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J Biol Chem. 2007 Mar 2;282(9):6192-200. Epub 2007 Jan 2.

Rapid turnover of mcl-1 couples translation to cell survival and apoptosis.

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Department of Biology, Boston University, Boston, Massachusetts 02215, USA.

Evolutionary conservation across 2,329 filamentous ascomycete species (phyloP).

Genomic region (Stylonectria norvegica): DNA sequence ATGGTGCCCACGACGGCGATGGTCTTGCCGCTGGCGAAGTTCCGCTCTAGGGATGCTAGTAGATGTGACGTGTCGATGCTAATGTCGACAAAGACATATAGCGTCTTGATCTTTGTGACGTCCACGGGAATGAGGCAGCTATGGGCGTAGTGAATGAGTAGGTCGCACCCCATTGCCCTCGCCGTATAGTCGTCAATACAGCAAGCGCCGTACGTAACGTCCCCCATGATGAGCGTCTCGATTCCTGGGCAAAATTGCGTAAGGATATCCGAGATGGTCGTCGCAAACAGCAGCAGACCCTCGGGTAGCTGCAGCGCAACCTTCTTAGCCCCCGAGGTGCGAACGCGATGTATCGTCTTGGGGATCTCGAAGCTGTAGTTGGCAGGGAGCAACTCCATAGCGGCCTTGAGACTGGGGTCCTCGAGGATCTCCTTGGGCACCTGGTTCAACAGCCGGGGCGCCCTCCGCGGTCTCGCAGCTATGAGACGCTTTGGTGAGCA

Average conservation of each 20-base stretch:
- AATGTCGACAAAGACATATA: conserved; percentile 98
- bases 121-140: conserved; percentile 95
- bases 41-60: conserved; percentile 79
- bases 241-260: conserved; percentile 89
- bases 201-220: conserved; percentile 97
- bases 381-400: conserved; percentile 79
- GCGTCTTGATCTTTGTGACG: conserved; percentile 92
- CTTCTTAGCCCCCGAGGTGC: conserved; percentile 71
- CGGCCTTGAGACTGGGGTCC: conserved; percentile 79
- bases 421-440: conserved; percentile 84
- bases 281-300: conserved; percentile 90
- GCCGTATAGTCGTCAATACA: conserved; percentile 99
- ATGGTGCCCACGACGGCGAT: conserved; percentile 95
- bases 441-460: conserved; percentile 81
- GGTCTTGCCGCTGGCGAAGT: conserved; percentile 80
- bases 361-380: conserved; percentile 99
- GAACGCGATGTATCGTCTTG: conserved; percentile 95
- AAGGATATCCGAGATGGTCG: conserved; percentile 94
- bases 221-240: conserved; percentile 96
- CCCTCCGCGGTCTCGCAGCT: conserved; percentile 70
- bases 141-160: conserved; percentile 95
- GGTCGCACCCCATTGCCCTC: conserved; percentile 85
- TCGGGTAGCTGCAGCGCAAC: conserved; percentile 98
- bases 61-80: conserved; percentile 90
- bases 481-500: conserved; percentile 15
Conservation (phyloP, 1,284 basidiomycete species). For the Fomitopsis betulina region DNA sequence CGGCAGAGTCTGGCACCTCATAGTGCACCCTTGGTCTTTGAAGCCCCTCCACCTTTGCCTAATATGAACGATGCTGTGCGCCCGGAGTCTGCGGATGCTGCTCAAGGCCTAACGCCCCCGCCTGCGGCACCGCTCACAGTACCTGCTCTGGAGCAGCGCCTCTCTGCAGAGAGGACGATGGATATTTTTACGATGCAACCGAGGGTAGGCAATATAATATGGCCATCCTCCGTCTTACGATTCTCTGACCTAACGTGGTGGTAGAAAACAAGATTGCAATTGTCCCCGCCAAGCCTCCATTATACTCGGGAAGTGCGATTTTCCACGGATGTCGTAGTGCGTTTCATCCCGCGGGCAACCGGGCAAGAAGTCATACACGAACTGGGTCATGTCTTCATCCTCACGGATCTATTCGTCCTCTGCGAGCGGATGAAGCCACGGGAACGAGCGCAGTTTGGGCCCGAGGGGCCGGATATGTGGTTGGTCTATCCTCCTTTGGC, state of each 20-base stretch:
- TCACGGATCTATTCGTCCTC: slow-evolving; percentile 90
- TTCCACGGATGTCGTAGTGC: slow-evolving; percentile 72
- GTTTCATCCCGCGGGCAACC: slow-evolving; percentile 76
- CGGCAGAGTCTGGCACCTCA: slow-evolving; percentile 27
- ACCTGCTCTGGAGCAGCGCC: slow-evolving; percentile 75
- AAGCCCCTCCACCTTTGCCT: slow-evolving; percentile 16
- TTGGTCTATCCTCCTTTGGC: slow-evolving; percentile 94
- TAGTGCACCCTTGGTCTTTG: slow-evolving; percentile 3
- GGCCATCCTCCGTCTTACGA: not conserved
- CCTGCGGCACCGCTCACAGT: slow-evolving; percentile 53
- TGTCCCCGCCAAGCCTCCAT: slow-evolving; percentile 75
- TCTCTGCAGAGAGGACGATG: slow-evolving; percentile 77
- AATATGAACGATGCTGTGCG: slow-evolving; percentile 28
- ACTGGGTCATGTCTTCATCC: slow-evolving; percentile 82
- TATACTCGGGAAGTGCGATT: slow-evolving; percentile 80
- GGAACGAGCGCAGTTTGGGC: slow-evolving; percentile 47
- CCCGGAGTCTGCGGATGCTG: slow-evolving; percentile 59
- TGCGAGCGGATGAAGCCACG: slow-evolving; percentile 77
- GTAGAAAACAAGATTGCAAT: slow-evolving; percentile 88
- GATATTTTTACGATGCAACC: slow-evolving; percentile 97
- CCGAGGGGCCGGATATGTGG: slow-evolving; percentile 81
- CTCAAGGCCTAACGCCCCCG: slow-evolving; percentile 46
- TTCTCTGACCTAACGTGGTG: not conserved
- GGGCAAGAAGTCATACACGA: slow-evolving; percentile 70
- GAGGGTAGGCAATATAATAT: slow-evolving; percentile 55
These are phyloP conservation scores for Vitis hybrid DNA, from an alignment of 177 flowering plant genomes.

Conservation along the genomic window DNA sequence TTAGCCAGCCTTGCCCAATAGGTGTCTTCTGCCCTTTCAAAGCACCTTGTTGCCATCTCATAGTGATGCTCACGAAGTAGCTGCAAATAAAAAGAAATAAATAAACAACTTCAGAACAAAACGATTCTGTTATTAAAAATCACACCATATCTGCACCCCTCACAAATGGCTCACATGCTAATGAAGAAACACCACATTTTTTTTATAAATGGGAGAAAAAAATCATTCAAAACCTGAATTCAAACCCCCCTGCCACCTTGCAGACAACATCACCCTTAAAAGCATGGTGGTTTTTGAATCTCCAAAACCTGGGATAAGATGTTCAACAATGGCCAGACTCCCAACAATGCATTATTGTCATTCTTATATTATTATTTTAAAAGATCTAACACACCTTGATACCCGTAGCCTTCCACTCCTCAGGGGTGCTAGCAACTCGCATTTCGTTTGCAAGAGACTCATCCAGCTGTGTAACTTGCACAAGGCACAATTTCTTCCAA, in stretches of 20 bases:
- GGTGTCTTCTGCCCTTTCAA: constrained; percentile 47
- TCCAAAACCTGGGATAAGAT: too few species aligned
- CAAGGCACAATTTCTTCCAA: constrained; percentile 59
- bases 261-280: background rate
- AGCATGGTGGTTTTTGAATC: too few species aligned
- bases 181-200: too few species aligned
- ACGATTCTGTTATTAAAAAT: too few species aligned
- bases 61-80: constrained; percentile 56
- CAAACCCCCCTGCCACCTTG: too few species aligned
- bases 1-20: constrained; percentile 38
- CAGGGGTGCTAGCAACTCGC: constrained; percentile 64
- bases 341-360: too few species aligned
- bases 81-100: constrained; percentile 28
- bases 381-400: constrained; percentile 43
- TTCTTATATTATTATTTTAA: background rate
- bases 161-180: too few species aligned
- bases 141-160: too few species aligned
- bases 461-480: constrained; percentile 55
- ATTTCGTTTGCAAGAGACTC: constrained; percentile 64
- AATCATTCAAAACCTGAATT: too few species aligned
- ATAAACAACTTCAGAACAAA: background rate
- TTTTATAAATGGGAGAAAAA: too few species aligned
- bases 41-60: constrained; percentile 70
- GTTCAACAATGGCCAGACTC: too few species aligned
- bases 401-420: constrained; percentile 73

Inhibition of translation plays a role in apoptosis induced by a variety of stimuli, but the mechanism by which it promotes apoptosis has not been established. We have investigated the hypothesis that selective degradation of anti-apoptotic regulatory protein(s) is responsible for apoptosis resulting from translation inhibition. Induction of apoptosis by cycloheximide was detected within 2-4 h and blocked by proteasome inhibitors, indicating that degradation of short-lived protein(s) was required. Caspase inhibition and overexpression of Bcl-x(L) blocked cycloheximide-induced apoptosis. In addition, cycloheximide induced rapid activation of Bak and Bax, which required proteasome activity. Mcl-1 was degraded by the proteasome with a half-life of approximately 30 min following inhibition of protein synthesis, preceding Bak/Bax activation and the onset of apoptosis. Overexpression of Mcl-1 blocked apoptosis induced by cycloheximide, whereas RNA interference knockdown of Mcl-1 induced apoptosis. Knockdown of Bim and Bak, downstream targets of Mcl-1, inhibited cycloheximide-induced apoptosis, as did knockdown of Bax. Apoptosis resulting from inhibition of translation thus involves the rapid degradation of Mcl-1, leading to activation of Bim, Bak, and Bax. Because of its rapid turnover, Mcl-1 may serve as a convergence point for signals that affect global translation, coupling translation to cell survival and the apoptotic machinery.

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